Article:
Laurel Mellin, a health psychologist at the University of California at San Francisco, attributes vaccine envy to “stress overload.” One way to ease that stress and break free of unhelpful thoughts, she said, is a method she developed called emotional brain training. The first step is to let loose and unleash negative emotions: “Say, ‘I feel angry that I can’t get the vaccine. I can’t stand it. It’s so unfair, I hate it, I hate it, I hate it,’ ” Mellin suggested.
Then, move on to expressing other feelings, such as what you’re sad about and what you fear. Finally, give voice to a couple of positive emotions. For example: “I feel grateful that I’m alive, I feel happy there’s a vaccine, and I feel secure that someday I’ll get it,” Mellin said. Repeating this process can help quash envious feelings, making room for more positive ones such as gratitude that vaccines were developed so quickly.
Do research online or talk with your doctor to better understand when it might be your turn to get vaccinated. As Nadkarni points out, it’s easier to cope with an unknown when there’s a specific time frame to focus on, even if it’s far off. “If people know, ‘OK, I’ll be up for this in the third wave, in April,’ that’s a piece of information that creates a greater sense of control and certainty,” she said.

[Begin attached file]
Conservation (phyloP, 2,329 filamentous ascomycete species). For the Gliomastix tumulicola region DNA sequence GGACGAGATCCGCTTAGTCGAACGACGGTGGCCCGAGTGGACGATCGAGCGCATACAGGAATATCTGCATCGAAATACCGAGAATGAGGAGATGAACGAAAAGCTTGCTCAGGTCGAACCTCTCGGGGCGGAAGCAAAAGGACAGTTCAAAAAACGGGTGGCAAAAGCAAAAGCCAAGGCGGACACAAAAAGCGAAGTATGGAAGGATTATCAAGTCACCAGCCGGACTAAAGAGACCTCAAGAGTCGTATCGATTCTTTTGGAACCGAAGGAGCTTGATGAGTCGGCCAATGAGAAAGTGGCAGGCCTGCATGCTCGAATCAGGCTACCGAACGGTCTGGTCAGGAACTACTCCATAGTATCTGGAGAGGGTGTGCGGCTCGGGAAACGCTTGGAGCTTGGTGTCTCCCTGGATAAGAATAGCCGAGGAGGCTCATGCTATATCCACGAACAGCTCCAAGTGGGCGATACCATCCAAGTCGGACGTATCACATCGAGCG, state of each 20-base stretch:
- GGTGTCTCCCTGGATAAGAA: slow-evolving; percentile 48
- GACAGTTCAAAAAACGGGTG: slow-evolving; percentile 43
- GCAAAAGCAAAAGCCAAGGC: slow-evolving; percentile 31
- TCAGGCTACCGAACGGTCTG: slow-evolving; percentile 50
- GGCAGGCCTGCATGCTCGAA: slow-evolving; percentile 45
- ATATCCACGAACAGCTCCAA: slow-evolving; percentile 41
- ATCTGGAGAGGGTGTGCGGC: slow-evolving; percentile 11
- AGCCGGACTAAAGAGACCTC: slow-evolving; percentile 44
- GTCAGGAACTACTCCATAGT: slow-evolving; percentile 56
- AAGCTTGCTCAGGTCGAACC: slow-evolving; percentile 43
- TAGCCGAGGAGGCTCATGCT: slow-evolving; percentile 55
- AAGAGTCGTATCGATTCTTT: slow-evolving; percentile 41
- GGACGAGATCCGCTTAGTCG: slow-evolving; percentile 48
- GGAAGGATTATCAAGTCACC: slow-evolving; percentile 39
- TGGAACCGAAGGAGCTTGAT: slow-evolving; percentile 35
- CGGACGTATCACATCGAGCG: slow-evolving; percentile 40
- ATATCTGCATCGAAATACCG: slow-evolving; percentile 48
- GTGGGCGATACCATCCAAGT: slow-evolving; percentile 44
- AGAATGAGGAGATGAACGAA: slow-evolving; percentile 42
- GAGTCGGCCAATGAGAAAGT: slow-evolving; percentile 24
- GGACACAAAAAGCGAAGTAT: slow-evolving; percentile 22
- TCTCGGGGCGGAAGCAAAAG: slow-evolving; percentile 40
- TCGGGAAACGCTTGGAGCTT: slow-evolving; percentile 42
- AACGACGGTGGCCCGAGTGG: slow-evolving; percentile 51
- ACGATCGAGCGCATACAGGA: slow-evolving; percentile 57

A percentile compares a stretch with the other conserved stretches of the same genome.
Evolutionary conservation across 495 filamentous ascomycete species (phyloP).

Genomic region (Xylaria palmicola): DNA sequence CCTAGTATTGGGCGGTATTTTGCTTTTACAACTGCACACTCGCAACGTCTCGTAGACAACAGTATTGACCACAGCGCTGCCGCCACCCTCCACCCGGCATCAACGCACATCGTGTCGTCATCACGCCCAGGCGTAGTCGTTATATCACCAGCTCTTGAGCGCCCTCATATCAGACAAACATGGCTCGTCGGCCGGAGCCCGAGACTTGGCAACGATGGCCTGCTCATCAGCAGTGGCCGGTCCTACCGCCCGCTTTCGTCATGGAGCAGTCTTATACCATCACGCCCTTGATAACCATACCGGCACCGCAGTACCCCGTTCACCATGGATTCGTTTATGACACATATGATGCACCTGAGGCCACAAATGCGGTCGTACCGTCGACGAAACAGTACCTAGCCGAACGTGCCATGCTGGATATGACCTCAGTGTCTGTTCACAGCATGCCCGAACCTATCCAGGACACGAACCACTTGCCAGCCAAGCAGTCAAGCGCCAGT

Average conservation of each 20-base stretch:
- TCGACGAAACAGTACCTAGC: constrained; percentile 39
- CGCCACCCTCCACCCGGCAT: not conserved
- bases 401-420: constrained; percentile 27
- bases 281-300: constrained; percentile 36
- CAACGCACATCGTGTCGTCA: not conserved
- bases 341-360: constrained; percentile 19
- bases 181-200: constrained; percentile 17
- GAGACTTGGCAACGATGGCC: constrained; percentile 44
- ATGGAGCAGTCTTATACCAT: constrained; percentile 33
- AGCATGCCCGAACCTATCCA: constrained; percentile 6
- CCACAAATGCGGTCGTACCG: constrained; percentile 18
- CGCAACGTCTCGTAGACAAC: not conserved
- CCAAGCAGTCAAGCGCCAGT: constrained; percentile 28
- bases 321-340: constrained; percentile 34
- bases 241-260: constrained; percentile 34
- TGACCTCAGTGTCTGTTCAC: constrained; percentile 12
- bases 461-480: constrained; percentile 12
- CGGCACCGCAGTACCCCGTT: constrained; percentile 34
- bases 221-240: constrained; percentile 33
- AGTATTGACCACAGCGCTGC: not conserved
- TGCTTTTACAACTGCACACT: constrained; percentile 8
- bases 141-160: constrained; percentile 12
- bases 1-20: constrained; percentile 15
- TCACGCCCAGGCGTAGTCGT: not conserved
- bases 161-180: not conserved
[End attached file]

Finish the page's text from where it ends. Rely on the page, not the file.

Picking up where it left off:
Spring into action
It takes 7 ½ minutes for Zillmer’s water to start boiling on the stove. He knows because he counted as the minutes crept by. “It’s the longest 7 ½ minutes if I just watch it,” he said, and that holds true for most things we’re anticipating.
Instead of sitting and stewing while you await your turn to get vaccinated, use the time productively: Sign up for waiting lists at hospitals or pharmacies, or help older friends and family members get in line. “That way, you’re not really waiting. You’re trying to solve a problem,” Zillmer said. “You’re also flipping the script. You’re not a victim; you’re initiating.”
Reflect on what will make you proud in the future. Parisi, the San Francisco mom struggling to stave off vaccine envy, said her mind has darted to uncomfortable scenarios: Is there a back-alley way to secure vaccinations for her family? What if she got a call from a hospital saying it had an extra dose of a vaccine; would she take it even if she knew someone else might need it more?
Her family’s ethos throughout the pandemic has been to do what they consider the right thing: not spending the holidays with relatives, for example, to keep socially distant. “In two years, hopefully this will be behind us, and I won’t look back and go: ‘Oh, God, I’m kind of ashamed of how I behaved,’ ” she said. “I want to look back and say: ‘I’m really proud of the way our family did what we should have done.’ ”